Guantánamo and the APA: Where Accountability Goes to Die

Dozens of prisoners at Guantánamo – the vast majority innocent of any terrorist involvement – are now starving themselves to death. Many have suffered not only from indefinite detention, they have also been the victims of horrific physical and psychological abuse often rising to the level of torture – at the hands of individuals who have never been held accountable.

PsySR Open Letter on Guantanamo Hunger Strike

Psychologists for Social Responsibility has released an Open Letter sent to Secretary of Defense Hagel expressing deep concern about the ongoing hunger strike at Guantánamo Bay. With no end in sight, the letter calls for immediate action to address this increasingly desperate situation in a manner that respects the concerns and autonomy of the detainees.

Neuroscience, Special Forces, and Ethics at Yale

Controversy recently erupted over a proposed DoD-funded center for operational neuroscience that would have brought U.S. Special Forces to Yale for interview training. Many questions remain unanswered, and the episode brings much needed attention to the morally fraught and murky terrain where partnerships between university researchers and national security agencies lie.

Psychological Ethics & National Security: Letter to the APA

Yesterday the Coalition for an Ethical Psychology sent a letter to the American Psychological Association’s governing body. Given psychologists’ involvement in abusive and torturous interrogations at Guantanamo Bay and elsewhere, the letter offers a set of recommendations for establishing a firm ethical foundation for psychologists working in national security settings.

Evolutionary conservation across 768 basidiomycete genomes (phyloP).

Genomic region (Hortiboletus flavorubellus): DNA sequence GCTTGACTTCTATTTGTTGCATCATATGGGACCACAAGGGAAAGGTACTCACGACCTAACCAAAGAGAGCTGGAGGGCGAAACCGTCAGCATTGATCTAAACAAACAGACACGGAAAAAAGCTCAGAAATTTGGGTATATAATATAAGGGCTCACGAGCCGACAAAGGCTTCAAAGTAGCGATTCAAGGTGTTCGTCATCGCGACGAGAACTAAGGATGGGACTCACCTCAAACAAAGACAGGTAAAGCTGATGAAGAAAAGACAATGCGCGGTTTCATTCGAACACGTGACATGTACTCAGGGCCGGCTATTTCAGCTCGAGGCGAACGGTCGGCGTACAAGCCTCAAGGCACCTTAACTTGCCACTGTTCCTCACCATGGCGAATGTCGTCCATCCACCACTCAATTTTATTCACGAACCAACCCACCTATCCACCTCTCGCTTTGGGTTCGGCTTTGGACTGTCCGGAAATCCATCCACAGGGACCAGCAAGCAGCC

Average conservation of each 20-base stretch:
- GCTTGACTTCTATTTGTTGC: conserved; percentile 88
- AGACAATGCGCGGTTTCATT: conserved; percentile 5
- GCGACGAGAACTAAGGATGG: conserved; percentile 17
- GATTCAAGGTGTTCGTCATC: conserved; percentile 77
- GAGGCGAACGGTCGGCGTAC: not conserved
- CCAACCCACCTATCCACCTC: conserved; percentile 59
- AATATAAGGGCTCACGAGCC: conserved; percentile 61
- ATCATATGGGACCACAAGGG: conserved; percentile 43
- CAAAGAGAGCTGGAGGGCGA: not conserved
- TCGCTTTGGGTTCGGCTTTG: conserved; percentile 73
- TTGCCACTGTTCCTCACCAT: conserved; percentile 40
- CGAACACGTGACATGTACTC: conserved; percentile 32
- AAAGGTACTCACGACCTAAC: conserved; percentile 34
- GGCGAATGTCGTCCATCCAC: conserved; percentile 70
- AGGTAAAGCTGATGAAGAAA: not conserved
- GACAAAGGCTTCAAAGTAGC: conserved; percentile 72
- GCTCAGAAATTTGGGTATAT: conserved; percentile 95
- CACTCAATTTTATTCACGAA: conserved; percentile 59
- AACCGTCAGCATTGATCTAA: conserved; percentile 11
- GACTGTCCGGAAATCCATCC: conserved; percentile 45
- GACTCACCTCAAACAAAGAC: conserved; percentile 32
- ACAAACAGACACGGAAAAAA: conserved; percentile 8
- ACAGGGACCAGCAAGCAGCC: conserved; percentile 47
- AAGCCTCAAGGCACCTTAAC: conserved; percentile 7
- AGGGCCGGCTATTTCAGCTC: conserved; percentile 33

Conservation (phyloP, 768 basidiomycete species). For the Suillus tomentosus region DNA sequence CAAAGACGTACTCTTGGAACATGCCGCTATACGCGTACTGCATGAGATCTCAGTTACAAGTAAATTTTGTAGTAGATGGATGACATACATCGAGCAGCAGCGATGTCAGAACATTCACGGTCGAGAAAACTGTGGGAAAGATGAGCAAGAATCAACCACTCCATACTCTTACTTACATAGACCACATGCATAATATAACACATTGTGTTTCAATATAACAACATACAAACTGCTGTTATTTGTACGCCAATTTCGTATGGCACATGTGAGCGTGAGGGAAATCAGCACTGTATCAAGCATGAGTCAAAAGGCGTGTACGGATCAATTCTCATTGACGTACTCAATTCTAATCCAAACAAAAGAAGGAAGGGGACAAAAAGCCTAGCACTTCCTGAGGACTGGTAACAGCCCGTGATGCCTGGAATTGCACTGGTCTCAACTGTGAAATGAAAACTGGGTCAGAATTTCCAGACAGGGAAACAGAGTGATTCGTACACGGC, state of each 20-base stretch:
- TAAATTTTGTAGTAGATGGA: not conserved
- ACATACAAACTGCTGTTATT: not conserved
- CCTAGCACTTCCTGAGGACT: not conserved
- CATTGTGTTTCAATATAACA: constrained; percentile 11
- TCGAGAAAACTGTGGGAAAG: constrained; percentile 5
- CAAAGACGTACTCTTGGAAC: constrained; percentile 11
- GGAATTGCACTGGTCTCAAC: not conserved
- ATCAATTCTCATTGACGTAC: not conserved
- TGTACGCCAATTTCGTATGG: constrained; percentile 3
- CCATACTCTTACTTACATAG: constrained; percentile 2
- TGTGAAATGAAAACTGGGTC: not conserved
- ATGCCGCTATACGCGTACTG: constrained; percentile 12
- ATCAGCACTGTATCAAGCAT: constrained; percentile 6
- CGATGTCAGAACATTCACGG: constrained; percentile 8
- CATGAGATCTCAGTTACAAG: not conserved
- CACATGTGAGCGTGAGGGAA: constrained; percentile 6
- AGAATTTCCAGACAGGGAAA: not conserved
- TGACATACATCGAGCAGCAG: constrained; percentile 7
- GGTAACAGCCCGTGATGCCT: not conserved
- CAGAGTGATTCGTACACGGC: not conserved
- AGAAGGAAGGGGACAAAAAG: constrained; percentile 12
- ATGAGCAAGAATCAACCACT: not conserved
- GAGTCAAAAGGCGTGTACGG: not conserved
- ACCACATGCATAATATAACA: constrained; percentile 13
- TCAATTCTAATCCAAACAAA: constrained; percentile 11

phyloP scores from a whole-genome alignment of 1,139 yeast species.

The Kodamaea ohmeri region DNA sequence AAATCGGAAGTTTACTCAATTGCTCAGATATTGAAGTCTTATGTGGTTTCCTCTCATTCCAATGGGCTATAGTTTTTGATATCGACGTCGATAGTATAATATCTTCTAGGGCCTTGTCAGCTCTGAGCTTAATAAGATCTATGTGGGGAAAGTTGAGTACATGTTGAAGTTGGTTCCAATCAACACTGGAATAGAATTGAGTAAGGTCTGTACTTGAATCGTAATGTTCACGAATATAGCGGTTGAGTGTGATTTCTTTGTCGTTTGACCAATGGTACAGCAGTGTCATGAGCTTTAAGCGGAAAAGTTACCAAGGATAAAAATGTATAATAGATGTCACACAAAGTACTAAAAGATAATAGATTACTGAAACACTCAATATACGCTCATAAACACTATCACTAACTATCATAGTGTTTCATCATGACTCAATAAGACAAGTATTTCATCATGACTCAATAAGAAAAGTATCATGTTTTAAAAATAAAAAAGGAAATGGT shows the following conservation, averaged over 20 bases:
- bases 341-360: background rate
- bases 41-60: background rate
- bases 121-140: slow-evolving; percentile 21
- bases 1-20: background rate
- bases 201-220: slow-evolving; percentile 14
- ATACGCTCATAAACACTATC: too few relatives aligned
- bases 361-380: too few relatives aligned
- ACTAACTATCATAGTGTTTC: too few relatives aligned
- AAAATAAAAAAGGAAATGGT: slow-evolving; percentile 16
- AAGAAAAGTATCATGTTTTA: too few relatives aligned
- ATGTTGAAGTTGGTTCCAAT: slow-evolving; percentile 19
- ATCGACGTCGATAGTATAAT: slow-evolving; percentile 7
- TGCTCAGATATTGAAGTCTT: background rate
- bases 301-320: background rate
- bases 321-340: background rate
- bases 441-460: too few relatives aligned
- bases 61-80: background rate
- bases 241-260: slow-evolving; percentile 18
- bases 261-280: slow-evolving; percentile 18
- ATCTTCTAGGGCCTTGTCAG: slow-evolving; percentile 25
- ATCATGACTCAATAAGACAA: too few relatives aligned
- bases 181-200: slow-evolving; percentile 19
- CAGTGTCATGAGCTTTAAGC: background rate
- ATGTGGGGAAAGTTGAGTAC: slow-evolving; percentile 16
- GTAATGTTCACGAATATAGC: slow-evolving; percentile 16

Torturing the Truth and Whitewashing Hell

The controversy continues regarding retired military psychologist Larry James, who is seeking an executive director position at the University of Missouri. At last week's open forum on the campus, he responded to questions about his role in the detention conditions and interrogation practices at the Guantanamo Bay Detention Center. His answers deserve closer examination.

More Questions About Torture, and the University

A finalist for a university executive director position is a former senior military psychologist who was involved in the interrogation and detention operations at both Abu Ghraib prison and the detention facility at Guantanamo Bay.

The Torture Debate Echoes: An Army Psychologist’s Job Search

A controversial finalist in the search for a new division executive director at the University of Missouri's College of Education is a retired Army colonel and military psychologist who held positions of authority during stints at the infamous Abu Ghraib prison in Iraq and at the Guantanamo Bay detention facility in Cuba.

Confronting the Violence That Betrays Young Lives

We can best honor the lives lost in Newtown – precious young children and the courageous adults who sought to protect them – by working together with determination to reform our gun laws and to address all forms of violence against children at home and abroad.

Ethics First: A Response to Our Critics

Greater awareness, engagement, and guidance are urgently needed in order to prevent ethically fraught aspects of national security psychology from undermining our profession’s most noble aspirations.

Open Letter: The Need for Ethical Accountability in APA

In this open letter, two psychologists call upon the president of the American Psychological Association to make sure that psychologists implicated in torture and prisoner abuse are held accountable by the APA's Ethics Office.